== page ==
New York: Are you diabetic? Avoid sugar-sweetened beverages like sodas, fruit punch, and lemonade to cut down the risk of premature death, according to a study.
The study led by researchers at Harvard T.H. Chan School of Public Health showed that high consumption of sugar-sweetened beverages may also increase the incidence of mortality from cardiovascular disease (CVD), among people with diabetes.
Every additional daily serving of a sugar-sweetened beverages was associated with an 8 per cent higher all-cause mortality.
However, drinking beverages like coffee, tea, low-fat cow’s milk, and plain water was associated with lower risk of dying prematurely, revealed the study published online in The BMJ.
Replacing one daily serving of a sugar-sweetened beverages with one serving of coffee was associated with an 18 per cent lower risk of all-cause mortality and a 20 per cent lower risk of CVD mortality; tea with 16 per cent and 24 per cent lower risk; plain water with a 16 per cent and 20 per cent lower risk; and low-fat cow’s milk with a 12 per cent and 19 per cent lower risk.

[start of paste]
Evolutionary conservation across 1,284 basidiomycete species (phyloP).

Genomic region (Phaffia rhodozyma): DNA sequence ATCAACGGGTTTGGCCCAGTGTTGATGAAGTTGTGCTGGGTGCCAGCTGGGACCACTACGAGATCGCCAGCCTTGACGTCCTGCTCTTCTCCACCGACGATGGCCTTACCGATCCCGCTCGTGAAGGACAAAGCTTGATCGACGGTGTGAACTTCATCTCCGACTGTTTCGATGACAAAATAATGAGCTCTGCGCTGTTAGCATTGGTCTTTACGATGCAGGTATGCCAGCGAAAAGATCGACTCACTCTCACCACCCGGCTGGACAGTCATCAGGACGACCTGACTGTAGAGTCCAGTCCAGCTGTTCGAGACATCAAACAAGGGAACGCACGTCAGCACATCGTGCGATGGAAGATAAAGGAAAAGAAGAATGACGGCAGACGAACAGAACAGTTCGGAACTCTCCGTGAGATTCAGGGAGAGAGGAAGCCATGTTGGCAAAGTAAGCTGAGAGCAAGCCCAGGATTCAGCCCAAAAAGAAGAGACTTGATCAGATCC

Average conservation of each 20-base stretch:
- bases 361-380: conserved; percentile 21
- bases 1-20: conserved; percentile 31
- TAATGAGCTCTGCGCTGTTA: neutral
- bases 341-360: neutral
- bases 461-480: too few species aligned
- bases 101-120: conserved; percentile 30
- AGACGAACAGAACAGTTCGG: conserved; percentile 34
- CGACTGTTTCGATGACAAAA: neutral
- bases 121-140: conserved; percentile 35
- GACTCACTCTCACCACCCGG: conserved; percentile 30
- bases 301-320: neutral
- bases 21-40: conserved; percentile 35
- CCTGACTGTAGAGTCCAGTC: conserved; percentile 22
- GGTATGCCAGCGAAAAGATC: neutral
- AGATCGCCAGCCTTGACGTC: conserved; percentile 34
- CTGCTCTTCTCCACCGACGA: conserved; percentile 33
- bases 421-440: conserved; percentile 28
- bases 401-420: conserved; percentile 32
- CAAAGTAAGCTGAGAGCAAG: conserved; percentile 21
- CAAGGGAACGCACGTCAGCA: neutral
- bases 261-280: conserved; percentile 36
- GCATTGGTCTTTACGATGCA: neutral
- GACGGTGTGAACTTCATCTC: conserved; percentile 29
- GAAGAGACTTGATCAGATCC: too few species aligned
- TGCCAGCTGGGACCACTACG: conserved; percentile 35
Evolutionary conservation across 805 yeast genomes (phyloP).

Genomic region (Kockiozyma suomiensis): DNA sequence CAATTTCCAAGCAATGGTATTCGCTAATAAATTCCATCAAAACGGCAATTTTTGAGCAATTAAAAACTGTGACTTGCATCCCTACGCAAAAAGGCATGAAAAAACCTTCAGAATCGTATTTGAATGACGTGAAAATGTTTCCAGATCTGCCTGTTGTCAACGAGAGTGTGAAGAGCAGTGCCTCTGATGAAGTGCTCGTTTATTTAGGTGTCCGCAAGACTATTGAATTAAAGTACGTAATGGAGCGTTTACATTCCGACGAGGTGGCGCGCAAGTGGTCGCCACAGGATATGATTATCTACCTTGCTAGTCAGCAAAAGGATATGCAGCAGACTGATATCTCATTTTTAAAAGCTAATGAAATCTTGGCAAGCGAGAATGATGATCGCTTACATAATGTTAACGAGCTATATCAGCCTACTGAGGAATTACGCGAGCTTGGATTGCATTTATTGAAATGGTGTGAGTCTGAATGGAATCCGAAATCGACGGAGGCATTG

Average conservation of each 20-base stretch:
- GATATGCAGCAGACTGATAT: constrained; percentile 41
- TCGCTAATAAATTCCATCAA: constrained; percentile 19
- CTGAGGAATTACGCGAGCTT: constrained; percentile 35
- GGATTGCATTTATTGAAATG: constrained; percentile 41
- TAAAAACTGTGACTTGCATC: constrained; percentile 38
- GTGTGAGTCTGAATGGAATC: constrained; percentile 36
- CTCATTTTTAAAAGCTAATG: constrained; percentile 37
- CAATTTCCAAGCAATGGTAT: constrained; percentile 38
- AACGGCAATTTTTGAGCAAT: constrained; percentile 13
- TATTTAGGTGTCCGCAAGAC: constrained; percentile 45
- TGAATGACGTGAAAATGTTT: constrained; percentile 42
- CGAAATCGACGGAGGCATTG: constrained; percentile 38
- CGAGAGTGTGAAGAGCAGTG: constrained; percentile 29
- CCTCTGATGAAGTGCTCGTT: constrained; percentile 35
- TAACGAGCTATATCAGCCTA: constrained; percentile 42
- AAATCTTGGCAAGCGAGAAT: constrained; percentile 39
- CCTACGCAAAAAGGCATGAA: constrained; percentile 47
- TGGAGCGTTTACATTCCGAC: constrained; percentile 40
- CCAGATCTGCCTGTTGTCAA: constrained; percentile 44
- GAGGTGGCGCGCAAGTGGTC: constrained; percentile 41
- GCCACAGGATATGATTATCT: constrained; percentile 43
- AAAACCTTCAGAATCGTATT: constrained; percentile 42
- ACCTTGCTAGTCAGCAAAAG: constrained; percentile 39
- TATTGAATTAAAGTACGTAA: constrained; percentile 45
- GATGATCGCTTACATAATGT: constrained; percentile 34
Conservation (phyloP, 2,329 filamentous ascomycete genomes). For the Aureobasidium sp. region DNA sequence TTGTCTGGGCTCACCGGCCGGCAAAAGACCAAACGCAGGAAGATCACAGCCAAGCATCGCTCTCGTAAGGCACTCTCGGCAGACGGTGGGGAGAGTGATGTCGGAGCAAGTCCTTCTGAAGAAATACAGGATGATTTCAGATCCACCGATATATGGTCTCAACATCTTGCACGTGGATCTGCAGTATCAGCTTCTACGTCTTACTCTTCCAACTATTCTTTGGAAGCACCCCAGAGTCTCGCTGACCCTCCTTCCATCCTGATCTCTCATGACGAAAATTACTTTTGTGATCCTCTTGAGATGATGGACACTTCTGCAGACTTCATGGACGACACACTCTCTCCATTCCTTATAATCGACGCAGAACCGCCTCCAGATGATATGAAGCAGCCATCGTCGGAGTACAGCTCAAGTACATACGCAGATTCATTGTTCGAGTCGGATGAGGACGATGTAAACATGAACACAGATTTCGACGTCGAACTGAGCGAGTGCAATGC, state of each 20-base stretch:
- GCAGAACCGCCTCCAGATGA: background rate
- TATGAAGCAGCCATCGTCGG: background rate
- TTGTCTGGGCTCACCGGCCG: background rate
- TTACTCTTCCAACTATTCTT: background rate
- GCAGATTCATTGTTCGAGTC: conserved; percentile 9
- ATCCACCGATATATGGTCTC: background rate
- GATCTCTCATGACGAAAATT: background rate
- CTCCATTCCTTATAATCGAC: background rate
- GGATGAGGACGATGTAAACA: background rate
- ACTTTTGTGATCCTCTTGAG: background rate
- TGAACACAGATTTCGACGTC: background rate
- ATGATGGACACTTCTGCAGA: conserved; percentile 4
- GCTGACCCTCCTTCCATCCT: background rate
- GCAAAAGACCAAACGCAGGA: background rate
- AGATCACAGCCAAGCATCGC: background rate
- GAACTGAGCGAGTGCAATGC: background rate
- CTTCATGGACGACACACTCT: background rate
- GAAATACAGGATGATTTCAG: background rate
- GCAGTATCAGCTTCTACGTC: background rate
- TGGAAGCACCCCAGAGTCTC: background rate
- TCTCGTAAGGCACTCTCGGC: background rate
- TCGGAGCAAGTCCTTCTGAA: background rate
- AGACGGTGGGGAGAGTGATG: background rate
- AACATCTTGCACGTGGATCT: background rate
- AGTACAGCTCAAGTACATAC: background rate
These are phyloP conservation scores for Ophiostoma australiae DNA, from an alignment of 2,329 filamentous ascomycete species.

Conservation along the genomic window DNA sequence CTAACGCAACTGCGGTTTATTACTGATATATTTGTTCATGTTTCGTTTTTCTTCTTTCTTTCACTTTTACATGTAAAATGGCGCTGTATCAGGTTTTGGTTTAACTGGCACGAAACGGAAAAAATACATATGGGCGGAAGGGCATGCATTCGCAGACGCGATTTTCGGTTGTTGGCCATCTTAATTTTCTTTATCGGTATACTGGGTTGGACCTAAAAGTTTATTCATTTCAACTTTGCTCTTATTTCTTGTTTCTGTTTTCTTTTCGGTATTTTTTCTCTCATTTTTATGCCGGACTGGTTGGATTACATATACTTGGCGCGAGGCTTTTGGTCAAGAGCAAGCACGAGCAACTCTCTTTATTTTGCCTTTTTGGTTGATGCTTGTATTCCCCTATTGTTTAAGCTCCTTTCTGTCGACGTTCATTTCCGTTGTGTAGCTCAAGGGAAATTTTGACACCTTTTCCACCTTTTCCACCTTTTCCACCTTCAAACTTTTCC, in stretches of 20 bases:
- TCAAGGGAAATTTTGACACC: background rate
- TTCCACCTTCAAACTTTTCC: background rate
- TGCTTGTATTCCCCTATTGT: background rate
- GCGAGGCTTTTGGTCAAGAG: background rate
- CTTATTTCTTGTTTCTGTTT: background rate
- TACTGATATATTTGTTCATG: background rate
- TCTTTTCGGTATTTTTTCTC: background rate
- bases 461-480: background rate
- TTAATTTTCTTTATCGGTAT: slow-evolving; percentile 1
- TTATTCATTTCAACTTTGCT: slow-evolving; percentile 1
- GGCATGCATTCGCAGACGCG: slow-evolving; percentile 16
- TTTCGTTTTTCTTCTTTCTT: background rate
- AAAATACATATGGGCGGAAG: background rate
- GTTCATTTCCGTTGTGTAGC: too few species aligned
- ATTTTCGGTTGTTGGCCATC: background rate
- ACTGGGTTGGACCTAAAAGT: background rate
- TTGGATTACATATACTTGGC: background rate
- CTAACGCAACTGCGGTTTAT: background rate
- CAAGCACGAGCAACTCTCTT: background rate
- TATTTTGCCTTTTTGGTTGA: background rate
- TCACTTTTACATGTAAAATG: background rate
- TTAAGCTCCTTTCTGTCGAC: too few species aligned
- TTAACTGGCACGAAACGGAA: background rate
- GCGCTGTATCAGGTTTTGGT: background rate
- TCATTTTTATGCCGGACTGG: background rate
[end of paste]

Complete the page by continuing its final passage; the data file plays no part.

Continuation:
“Beverages are an important component of our diet, and the quality can vary hugely,” said lead author Qi Sun, Associate Professor in the Departments of Nutrition and Epidemiology.
“People living with diabetes may especially benefit from drinking healthy beverages – but data has been sparse. These findings help fill in that knowledge gap and may inform patients and their caregivers on diet and diabetes management,” Sun added.
The researchers analysed an average of 18.5 years of health data from 9,252 women and 3,519 men all of whom had been diagnosed with type 2 diabetes at baseline or at some point during the study.
“People living with diabetes should be picky about how they keep themselves hydrated,” said Sun. “Switching from sugar-sweetened beverages to healthier beverages will bring health benefits.”